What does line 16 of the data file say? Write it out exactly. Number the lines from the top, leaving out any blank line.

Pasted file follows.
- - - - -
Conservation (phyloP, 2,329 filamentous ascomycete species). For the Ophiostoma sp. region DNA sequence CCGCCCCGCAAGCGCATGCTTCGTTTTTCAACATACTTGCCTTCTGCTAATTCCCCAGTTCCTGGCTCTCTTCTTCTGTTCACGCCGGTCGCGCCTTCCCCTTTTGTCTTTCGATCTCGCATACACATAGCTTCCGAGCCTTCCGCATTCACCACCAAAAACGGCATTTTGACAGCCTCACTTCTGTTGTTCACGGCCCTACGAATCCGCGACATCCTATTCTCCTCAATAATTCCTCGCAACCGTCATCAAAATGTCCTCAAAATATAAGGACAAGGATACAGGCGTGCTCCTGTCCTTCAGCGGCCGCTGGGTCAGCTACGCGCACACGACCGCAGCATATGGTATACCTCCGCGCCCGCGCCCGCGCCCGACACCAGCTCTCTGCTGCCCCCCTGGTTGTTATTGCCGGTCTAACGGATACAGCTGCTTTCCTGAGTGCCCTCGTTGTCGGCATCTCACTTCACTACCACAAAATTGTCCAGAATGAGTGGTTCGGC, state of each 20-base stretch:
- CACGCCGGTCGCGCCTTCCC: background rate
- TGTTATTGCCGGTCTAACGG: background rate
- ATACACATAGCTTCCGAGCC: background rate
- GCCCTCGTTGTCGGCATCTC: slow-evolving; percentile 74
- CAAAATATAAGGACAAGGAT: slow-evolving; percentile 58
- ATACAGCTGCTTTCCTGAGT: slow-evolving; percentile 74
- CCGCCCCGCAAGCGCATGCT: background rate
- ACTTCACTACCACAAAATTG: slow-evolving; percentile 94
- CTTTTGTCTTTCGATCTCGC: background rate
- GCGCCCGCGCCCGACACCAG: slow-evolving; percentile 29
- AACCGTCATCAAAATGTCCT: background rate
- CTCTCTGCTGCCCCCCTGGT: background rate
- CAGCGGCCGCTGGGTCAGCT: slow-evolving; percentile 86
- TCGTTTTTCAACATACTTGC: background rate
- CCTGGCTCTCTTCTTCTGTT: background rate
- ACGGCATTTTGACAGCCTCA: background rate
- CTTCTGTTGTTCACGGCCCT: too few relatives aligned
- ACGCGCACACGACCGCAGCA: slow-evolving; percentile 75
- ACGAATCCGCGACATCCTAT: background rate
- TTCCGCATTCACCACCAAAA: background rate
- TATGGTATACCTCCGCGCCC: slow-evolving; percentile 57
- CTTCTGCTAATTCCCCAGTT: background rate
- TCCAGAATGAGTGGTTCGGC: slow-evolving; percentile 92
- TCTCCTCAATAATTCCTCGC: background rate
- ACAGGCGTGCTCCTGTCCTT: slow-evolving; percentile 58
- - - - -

- CCTGGCTCTCTTCTTCTGTT: background rate